"There are private people in small pools out there teaching a million dollars a year in swim lessons," Nelson says. "Those people should be no different than a person who works at a park district who has committed to make learn-to-swim his or her career path. The difference is that the private sector has more marketing tools and knows a little bit more about how to present the programs to the community. I'm not saying that we need to compete and put everybody in the private sector out of business, but I think everybody should be able to compete on an even playing field."

Joint-ventures are one way organizations are trying to at least open up the playing field. In Abilene, Texas, the city's Parks and Recreation Board recently approved sharing operational duties of the Stevenson Park and Rose Park swimming pools with the YMCA of Abilene. The two-year agreement calls for the Y staff to operate the pool and allows the organization to offer outdoor swimming lessons to complement lessons at its indoor pool. Meanwhile, the city - which lost $50,000 running both pools last year - will handle maintenance duties.

And in Menasha, Wis., a new collaboration with the YMCA of the Fox Cities to offer reduced-price season passes at the Jefferson Park pool this summer also could result in positive changes for swimming lessons, lifeguard recertification and pool operations, officials say. "We've been told that a lot of the Y membership wants an outdoor experience," Brian Tungate, Menasha's parks and recreation director told Appleton's Post-Crescent. "If we can offer one at less cost, and they like our facility, and we are able to generate greater attendance, that's a positive for us and a positive for Y members."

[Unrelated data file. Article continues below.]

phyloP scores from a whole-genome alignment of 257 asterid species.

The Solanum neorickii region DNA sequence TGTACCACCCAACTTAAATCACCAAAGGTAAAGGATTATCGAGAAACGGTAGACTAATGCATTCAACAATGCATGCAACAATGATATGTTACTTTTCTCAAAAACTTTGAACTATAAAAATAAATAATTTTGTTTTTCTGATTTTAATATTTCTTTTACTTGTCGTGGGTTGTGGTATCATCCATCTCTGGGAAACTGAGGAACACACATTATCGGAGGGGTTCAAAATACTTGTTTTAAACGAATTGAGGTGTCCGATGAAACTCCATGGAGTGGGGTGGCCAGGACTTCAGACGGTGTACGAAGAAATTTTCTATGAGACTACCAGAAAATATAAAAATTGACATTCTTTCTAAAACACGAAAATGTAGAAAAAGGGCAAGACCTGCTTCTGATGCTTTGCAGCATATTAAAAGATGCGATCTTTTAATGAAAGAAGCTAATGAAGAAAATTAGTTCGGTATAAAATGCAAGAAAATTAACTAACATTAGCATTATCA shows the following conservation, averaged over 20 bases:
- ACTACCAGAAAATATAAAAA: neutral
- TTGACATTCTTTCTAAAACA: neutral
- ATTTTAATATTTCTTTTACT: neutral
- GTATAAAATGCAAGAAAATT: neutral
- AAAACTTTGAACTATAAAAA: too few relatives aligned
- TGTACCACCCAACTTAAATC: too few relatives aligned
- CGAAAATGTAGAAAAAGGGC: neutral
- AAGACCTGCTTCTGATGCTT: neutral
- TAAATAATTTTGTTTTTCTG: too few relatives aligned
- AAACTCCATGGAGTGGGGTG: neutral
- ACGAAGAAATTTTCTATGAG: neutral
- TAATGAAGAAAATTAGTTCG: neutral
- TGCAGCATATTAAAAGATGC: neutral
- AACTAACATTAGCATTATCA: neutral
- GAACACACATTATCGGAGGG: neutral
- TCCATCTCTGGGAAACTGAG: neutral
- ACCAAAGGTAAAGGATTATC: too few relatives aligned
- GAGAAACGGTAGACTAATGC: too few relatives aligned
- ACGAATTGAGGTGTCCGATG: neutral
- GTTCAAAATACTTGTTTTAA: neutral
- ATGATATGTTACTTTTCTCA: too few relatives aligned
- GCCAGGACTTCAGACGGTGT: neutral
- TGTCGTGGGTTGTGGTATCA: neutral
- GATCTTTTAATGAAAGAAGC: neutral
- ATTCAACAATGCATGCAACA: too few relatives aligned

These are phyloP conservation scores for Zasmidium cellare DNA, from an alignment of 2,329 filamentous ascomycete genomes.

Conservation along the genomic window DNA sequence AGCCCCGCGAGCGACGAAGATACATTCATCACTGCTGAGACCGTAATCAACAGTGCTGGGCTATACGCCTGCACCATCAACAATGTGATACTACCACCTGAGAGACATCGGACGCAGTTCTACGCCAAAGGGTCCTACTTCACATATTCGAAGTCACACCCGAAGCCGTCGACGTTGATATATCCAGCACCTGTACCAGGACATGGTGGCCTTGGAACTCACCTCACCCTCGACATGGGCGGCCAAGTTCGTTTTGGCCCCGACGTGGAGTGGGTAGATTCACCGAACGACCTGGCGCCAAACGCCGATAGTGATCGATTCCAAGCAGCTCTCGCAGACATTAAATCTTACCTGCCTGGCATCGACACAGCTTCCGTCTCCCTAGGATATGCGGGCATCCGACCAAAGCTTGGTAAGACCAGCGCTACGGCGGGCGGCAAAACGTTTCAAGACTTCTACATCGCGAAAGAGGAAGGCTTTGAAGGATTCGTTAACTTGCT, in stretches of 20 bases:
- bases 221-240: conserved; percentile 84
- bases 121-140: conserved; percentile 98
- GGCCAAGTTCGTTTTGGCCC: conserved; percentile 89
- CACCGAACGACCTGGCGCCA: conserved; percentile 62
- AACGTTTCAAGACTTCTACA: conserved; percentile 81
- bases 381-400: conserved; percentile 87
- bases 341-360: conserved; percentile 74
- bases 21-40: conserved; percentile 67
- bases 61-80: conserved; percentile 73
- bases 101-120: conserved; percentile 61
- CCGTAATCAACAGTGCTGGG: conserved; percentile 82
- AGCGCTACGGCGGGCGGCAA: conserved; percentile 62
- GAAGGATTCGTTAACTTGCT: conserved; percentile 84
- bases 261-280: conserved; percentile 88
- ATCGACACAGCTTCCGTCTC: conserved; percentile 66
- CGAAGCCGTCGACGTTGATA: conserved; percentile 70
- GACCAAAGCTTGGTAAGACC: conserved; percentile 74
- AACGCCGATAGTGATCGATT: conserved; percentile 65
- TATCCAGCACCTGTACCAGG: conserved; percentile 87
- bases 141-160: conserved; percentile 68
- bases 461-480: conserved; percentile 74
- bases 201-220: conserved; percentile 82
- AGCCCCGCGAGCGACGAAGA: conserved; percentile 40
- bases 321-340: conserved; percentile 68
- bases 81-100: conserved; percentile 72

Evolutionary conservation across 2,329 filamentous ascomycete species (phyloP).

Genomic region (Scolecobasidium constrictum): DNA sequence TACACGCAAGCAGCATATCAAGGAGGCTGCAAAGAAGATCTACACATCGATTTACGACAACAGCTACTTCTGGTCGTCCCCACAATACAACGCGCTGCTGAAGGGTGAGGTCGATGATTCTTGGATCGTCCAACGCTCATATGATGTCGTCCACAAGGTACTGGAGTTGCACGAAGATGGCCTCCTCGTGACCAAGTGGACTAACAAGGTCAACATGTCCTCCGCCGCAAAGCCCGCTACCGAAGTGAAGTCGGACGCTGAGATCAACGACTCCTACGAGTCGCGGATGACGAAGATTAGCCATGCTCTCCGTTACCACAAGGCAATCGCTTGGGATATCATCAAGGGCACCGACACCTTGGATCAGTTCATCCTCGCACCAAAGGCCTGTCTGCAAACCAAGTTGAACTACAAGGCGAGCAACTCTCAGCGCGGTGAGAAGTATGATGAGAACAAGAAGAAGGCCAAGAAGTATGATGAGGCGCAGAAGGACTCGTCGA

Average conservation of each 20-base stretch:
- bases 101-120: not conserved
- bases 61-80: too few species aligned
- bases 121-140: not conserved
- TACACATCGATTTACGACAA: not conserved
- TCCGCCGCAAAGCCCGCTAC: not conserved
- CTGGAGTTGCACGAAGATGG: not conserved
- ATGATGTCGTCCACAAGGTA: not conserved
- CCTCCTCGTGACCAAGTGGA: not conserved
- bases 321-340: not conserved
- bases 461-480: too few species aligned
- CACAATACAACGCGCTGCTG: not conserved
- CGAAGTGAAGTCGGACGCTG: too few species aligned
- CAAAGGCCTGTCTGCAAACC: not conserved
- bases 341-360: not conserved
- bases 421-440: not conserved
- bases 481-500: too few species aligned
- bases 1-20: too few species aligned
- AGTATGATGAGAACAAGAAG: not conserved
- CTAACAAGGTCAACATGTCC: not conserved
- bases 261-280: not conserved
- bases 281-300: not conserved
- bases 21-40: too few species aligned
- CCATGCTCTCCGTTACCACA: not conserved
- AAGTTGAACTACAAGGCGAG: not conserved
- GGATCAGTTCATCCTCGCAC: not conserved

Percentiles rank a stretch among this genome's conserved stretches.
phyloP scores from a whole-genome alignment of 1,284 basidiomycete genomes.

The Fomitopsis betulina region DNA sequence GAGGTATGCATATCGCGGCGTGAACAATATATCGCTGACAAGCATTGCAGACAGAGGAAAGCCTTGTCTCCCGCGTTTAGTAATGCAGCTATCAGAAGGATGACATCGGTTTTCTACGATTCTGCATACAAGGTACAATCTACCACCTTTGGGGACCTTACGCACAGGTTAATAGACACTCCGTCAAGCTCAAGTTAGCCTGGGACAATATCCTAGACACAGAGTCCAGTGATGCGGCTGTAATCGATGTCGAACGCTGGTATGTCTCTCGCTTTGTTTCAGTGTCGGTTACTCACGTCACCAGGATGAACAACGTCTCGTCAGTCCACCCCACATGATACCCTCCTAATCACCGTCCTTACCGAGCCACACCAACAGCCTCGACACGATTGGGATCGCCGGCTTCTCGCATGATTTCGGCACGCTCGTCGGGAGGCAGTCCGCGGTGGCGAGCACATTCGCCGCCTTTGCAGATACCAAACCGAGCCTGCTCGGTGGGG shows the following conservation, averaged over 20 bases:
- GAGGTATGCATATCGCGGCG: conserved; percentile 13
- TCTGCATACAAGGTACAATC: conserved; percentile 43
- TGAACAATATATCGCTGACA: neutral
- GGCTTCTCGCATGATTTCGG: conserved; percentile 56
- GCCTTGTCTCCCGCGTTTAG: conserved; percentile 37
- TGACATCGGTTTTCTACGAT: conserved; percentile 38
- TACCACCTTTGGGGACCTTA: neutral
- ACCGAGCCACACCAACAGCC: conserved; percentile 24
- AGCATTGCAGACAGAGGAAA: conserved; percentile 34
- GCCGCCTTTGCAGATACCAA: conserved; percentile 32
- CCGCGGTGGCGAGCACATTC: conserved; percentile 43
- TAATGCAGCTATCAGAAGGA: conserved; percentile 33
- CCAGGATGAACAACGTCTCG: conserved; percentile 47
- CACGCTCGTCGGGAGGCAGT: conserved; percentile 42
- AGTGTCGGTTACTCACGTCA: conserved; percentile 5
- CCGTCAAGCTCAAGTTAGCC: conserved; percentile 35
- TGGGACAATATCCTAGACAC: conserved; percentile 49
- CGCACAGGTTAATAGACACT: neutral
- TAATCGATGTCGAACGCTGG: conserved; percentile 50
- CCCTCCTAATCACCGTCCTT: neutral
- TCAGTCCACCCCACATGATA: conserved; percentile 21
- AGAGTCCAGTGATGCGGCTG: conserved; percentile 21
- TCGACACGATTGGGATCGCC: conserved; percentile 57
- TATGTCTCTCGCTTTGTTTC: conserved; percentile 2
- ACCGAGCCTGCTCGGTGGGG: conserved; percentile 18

Regardless of the steps municipal pool operators take to keep their facilities open and their programs intact, alternative models are becoming the new norm. Their goal, however, remains the same as always: to teach individuals how to swim.

When asked what advice she has for fellow aquatics administrators facing cutbacks in - or the elimination of - swimming lessons, KNIK's Caldwell responds solemnly: "Pray," she says. "I really believe, and it scares me to say this, we will have a tragedy. It will take a drowning to change people's minds. I would like to ask those voting on budgets, 'Are you willing for it to be your kid, your grandkid or your spouse?' We spend millions of dollars on requiring seatbelts, bike helmets, crosswalks, car seats and vaccinations. So why not on acquiring a lifelong skill like swimming?"